• 1/2 c. toasted pepitas
  • 1 c. toasted pecans
  • 1 bunch kale
  • 1/2 bunch parsley
  • 4-5 sprigs tarragon
  • juice of 1 lemon
  • 2-3 cloves garlic, chopped
  • salt and pepper to taste
  • 1 c. olive oil
  • 1/4 c. grated parmesan

1. Place the nuts in the food processor and pulse until finely chopped. Cut the stems from the kale and cut the spine out of the leaves. Coarsely chop and place in the food processor. Do the same for the parsley. Strip the leaves from the tarragon and place in the food processor as well.

2. Add the salt, pepper, garlic, lemon juice, and the olive oil. Process until smooth. Fold in the parmesan. Can last about a week in the refrigerator. You can freeze them in an ice cube tray to have quick portions of pesto that you can just add to warm pastas and such.

3.  Don’t forget to visit me on Facebook!

Cranberry Compote

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Here’s my third post from my “holiday menu“.  To be honest, I think “cranberry compote” is just a fancy term for a cranberry sauce.  But again, alliteration is always a nice thing!  In case you’re wondering, a compote is basically fruit stewed in some kind of syrup.  It can serve as a topping for ice cream or just served on its own.  I did use some of this to make a cheesecake for my Winter Feast.  Of course, that’s going to be the next post.  Exciting stuff!

Here’s what you need:

  • 1 1/2 c. water
  • 1 1/2 c. sugar
  • 2 – 3 cinnamon sticks, depending on strength
  • 2 whole star anise
  • 6 green cardamom pods
  • 1 orange, juice and zest
  • 4 c. cranberries, divided
  • 1/2 c. cognac

1.  In a medium saucepan, combine water and sugar.  Bring to a gentle boil until the sugar has dissolved.  Reduce by about 1/4.

2.  Add the orange juice and cook for 1 minute.  Add the cinnamon, anise, cardamom, and 3 c. of the cranberries.  Bring to a boil.  Once you start to hear some of the cranberries pop, reduce the heat and allow to stew for about 10 – 15 minutes.

3.  After the mixture has thickened, add the remaining cranberries.  Once the cranberries have started to pop, reduce heat to low and cook for another 3 – 5 minutes.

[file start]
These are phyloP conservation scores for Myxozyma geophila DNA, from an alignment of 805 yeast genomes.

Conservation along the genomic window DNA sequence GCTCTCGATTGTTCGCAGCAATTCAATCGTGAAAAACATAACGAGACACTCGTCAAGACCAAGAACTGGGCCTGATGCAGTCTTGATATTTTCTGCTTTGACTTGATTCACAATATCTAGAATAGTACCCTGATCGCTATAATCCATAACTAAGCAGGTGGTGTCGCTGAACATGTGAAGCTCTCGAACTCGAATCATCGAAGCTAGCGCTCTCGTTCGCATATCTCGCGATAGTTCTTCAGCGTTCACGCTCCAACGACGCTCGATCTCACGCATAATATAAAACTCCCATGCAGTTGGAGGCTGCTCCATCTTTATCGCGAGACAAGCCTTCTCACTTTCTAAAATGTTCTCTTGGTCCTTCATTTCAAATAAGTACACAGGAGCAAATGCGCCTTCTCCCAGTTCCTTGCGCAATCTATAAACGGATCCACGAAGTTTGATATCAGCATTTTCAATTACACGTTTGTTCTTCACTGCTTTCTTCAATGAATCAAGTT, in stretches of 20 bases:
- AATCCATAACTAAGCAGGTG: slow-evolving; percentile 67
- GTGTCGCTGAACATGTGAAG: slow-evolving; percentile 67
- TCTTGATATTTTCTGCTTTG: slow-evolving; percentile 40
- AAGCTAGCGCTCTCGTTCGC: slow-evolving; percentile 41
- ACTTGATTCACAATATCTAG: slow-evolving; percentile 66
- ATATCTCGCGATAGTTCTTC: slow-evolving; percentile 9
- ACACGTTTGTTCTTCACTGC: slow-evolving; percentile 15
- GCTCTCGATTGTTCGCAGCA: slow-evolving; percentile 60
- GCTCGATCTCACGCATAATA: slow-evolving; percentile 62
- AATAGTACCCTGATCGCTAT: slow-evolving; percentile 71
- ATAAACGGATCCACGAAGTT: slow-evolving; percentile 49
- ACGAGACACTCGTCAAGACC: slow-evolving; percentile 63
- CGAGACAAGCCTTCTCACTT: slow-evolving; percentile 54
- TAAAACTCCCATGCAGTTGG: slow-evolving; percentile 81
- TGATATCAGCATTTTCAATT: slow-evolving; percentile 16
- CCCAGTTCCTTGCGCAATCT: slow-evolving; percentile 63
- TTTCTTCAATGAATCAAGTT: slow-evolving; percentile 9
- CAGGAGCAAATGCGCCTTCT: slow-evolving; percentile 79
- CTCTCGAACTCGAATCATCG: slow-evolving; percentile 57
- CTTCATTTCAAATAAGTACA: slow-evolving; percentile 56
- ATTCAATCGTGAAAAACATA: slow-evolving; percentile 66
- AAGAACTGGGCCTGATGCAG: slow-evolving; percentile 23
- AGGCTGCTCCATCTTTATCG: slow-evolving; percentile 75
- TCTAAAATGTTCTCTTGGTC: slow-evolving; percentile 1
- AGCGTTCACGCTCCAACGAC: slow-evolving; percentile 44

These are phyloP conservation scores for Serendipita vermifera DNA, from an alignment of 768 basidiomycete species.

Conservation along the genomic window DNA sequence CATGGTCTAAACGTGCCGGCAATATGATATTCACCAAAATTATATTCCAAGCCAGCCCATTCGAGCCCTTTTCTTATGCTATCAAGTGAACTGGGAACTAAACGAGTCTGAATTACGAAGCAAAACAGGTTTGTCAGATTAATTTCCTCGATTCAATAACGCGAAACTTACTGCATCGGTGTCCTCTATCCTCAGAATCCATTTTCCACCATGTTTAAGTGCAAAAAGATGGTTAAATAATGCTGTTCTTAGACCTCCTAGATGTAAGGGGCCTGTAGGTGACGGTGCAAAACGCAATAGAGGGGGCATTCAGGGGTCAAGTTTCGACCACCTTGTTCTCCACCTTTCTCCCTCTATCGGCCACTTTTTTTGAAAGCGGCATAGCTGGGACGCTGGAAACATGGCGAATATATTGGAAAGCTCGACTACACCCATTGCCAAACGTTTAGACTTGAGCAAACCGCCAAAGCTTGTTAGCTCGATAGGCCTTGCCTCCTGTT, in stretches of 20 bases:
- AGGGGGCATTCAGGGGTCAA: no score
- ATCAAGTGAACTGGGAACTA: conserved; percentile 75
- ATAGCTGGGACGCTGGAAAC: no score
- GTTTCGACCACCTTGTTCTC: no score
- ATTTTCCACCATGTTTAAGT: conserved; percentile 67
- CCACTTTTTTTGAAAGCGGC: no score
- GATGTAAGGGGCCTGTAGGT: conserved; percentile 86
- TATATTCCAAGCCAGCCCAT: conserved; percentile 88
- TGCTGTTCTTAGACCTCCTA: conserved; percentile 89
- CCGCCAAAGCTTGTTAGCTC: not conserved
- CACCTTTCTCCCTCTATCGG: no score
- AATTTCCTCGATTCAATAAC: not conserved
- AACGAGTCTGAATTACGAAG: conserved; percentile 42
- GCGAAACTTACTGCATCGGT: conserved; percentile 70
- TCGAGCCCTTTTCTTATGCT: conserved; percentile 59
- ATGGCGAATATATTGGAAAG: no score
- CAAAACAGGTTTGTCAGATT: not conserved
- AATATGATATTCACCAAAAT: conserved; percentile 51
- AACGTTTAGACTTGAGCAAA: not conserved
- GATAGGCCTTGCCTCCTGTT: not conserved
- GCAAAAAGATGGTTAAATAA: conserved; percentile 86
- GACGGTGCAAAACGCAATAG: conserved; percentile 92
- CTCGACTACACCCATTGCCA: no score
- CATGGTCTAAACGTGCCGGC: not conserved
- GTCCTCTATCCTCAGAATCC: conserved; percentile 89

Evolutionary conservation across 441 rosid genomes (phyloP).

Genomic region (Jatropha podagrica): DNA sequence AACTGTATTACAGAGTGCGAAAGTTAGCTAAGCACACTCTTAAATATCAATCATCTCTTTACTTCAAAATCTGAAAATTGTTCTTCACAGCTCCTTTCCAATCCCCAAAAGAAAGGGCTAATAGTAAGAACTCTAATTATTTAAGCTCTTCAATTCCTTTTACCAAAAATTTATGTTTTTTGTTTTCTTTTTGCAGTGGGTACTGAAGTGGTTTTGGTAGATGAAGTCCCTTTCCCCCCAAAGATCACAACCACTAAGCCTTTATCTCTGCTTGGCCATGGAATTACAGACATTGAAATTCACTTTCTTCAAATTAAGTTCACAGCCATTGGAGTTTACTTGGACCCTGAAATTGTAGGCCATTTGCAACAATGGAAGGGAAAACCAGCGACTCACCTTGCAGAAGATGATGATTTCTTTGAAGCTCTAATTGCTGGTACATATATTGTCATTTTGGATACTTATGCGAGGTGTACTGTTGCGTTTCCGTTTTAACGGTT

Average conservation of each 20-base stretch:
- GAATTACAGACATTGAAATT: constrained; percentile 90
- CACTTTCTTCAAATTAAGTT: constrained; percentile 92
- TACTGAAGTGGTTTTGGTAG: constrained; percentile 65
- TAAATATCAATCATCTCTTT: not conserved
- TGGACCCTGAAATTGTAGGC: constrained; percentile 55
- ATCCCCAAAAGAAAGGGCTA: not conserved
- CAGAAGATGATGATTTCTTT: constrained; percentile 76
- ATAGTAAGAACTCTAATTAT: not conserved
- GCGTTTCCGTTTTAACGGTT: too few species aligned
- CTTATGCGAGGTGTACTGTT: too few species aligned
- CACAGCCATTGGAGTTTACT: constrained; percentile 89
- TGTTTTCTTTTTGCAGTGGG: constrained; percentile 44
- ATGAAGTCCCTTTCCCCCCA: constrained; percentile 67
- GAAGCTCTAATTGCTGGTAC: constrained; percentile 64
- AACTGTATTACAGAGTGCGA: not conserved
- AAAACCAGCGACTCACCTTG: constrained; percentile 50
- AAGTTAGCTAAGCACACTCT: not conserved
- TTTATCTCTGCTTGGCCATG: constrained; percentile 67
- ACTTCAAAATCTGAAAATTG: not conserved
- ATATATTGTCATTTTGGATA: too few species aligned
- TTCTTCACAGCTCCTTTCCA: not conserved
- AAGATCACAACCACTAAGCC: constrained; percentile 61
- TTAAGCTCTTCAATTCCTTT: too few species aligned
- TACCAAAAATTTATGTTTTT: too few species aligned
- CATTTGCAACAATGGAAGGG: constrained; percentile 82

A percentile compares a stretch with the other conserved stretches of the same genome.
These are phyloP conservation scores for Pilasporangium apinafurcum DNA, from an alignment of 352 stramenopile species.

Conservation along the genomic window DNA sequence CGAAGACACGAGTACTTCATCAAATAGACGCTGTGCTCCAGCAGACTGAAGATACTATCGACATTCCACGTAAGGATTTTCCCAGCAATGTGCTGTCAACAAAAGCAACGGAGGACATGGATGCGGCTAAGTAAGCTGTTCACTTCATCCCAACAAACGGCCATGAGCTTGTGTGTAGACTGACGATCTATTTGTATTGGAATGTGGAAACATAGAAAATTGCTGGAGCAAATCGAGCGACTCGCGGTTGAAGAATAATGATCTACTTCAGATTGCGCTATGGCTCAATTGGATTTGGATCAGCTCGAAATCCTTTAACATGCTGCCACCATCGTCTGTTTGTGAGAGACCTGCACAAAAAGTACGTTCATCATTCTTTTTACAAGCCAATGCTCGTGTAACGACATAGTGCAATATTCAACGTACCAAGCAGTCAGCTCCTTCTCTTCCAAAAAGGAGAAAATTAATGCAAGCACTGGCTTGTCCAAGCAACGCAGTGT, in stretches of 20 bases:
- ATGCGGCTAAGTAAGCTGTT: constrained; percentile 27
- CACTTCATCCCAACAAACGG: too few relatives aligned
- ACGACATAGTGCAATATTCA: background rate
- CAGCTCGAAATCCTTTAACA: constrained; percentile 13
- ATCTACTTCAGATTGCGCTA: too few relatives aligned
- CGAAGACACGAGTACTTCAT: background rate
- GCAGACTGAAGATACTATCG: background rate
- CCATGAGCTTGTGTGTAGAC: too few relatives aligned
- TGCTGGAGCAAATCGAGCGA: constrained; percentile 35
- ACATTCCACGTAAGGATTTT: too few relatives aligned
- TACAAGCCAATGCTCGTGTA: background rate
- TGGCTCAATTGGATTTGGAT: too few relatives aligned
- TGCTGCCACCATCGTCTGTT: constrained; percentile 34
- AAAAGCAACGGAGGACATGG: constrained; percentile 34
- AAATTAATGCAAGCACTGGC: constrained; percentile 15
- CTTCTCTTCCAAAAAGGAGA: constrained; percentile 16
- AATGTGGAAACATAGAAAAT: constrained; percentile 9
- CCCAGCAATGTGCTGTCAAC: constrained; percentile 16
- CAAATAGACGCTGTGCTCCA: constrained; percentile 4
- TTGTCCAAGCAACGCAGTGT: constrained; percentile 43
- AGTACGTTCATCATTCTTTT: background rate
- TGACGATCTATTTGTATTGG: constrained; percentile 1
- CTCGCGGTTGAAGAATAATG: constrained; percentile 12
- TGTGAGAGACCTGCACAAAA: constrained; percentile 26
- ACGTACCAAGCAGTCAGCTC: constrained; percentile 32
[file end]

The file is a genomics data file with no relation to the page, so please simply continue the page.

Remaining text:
4.  Remove from the heat and stir in the cognac.  Let sit for about 30 minutes.  Can be served warm or at room temperature.

Notes — theoretically, this should last for at least a week, but it usually gets used up quickly in my house. . . you could try brown sugar which might be a nice change. . . I have seen some recipes that use maple syrup. . . another thing to try would be to add some ginger. . . I did make a double batch and just reused the whole spices.  It worked out fine.  You could cut down the amount of spices if it might be too much for you. . .   Adding cognac is optional, but I think it helps round everything out.  But of course, I don’t need an excuse to booze something up!

Smoked Fish Dip #1

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I know I did this a little bit backward, but here is my Smoked Fish Dip #1.  Sure, I posted to #2 recipe first, but like I said before, that one isn’t as strong with the “tang”.  This one is my favorite of the two just because the flavors are bigger — the ratio of smoked fish:cream cheese is higher, there’s some tang from the sour cream, lemon juice, and capers; and there’s some heat from the horseradish.  The instructions are pretty much the same as the other recipe.

What's that? Can I have some?

Here’s what you need:

  • 6 oz. smoked fish
  • 8 oz. cream cheese
  • 1/2 c. sour cream
  • 1 T. lemon juice
  • salt and pepper, to taste
  • 1 t. horseradish
  • 1 T. capers
  • fresh dill, to taste

Coarsely chop the fish; if you like a smoother dip, chop the fish into smaller bits.  In a bowl, beat the cheese until nice and creamy.  Mix in the sour cream, lemon juice, salt, and pepper.  Add the horseradish, capers, dill and mix well.  Fold in the fish.  You can let this sit for an hour or so if you like, but it is ready to serve.

I can help you finish that!